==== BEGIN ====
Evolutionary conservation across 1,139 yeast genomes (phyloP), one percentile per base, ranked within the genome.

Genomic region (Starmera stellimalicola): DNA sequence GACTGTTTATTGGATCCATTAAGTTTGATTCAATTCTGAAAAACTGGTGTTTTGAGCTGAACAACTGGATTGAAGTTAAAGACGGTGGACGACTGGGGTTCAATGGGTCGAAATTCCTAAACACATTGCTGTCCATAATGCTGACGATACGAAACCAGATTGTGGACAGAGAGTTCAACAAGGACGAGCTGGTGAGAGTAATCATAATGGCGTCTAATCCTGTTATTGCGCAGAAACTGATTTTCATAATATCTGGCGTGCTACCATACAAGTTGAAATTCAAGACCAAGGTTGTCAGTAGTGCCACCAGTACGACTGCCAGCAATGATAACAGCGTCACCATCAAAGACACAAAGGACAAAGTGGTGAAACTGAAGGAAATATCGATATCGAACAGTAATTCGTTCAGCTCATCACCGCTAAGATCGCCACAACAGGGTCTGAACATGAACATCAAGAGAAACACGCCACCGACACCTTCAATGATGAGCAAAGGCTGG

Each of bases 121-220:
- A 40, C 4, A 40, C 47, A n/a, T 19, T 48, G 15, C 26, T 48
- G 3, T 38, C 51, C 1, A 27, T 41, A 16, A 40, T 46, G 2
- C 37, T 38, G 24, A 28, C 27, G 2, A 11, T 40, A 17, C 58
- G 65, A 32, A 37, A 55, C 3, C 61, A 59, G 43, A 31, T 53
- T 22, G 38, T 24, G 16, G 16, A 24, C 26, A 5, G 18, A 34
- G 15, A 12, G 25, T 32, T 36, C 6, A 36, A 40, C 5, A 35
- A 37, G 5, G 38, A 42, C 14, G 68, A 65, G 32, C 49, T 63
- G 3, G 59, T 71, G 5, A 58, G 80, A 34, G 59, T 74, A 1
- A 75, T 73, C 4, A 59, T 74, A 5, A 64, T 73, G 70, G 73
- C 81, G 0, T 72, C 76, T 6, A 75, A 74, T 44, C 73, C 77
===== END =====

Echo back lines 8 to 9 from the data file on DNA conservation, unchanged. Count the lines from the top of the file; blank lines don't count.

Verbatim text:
- T 22, G 38, T 24, G 16, G 16, A 24, C 26, A 5, G 18, A 34
- G 15, A 12, G 25, T 32, T 36, C 6, A 36, A 40, C 5, A 35